MICHELE NORRIS, Host:
From NPR News, this is ALL THINGS CONSIDERED. I'm Michele Norris.
ROBERT SIEGEL, Host:
And I'm Robert Siegel.
NORRIS: How We Lost It and How to Get It Back. Welcome to the program Andrew Sullivan.
ANDREW SULLIVAN: Thanks Robert.
SIEGEL: And if I have this right, you spend at least as many pages - perhaps more - explaining what you're not than explaining what you are. You are not, you say, a fundamentalist.
SULLIVAN: And the kind of religious certainty and absolutism that you see now across the world in all the major religions - Christianity, but particularly Islam and even in Judaism in the Middle East - is a terrible poison for our political discourse and indeed for world peace. And I wanted to try in the book to say it's possible to oppose fundamentalism without opposing faith.
SIEGEL: You write in your book that you have many friends who say you're not really a conservative. Let me join that group of your friends. I'm skeptical that where it is that you find yourself so conservative.
SULLIVAN: I'm asking for a conservatism that gets back to basics, that gets back to understanding that we have to restrain government, not empower it, and that faith and politics need to be kept apart for the sake not only of politics but also of religion, which is being poisoned by partisan politics.
SIEGEL: However, as Barry Goldwater, in applying that conservative philosophy, later came to regret, that meant that he opposed the civil rights act. That meant that he couldn't recognize a good worthy of very assertive government action. Isn't that a problem with a politics based on skepticism and doubt all the time?
SULLIVAN: And so we have to moderate ourselves and gain a little bit more humility in how we address our religious question.
SIEGEL: Apply a limited government, skeptical conservatism to the question which you face as a gay man in America today of same sex marriage.
SULLIVAN: I also think that this should be done on a state by state level. The current Republican Party wanted to amend the federal Constitution to ban it everywhere, to make no state able to make these decisions. Again, theirs was not the conservative position.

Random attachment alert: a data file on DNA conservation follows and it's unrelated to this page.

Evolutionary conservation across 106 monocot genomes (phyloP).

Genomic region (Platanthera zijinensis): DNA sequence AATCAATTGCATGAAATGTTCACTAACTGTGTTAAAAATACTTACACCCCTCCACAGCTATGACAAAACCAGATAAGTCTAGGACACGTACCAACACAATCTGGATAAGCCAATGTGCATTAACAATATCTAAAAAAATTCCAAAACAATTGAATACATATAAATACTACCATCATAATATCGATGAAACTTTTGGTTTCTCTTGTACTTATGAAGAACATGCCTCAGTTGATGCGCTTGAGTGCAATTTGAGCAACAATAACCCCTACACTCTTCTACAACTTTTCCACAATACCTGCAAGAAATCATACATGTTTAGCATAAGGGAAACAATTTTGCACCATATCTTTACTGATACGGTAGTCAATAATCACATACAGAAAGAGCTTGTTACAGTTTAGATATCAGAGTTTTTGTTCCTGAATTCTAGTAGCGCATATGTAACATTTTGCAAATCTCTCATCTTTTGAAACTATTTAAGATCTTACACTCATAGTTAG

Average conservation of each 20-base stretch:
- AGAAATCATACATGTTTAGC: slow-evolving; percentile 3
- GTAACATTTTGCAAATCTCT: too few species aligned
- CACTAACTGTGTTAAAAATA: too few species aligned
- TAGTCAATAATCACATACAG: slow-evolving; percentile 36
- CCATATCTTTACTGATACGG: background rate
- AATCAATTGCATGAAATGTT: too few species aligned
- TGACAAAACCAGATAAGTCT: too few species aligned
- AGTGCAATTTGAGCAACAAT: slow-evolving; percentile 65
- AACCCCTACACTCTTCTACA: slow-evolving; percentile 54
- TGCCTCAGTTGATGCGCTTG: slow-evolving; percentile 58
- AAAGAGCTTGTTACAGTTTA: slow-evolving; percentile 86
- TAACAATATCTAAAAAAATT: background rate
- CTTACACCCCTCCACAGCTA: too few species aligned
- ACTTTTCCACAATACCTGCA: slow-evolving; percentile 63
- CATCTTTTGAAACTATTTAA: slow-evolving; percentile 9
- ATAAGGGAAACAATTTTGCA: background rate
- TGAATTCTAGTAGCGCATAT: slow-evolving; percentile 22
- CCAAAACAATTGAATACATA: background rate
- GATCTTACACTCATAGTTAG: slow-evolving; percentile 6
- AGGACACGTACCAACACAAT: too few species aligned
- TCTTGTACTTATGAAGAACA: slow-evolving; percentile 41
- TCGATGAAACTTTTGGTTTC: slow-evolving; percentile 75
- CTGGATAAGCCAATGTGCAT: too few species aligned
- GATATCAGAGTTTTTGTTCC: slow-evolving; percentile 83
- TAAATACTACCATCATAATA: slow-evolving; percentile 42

SIEGEL: But, to say that, I mean, seems to me to minimize what a dramatic change in civilization the notion of same sex marriages. That to say that it's a natural evolution over the past 30 years and that an 18th Century parliamentarian Edmund Burke would have been sympathetic to accommodating the change, seems to be sidestepping the point that we just haven't had anything like same sex marriage for thousands of years.
SULLIVAN: Conservatives are very pragmatic. They take the world as it is and they try to make the best of it. They don't come to the world with a fixed ideology and try and rig the facts and reality to fit that ideology. And that - to my mind - that latter philosophy is what typifies George W. Bush.
SIEGEL: But your definition of conservatism would equally describe, say, the pragmatism, the problem solving of a Franklin Delano Roosevelt who ran on very different ideas, but once in office said I have to solve the problem. We have millions and millions of people who are unemployed. We've got to do whatever it takes right now to address this problem. And not bringing a great ideology said that he barely understand Keynes when the two of them actually spoke once. He was simply trying to fix it, to get people back to work.
SULLIVAN: They will always be concerned if you expand government, you have to reduce individual freedom, and basically conservatives believe that people are best able to run their own lives rather than having a distant government run it for them.
SIEGEL: Andrew Sullivan, thank you very much for talking with us today.
SULLIVAN: You're very welcome Robert.
SIEGEL: Andrew Sullivan is the author of The Conservative Soul: How We Lost It and How to Get It Back. You can find a link to his blog, The Daily Dish, at our Web site, NPR.org.
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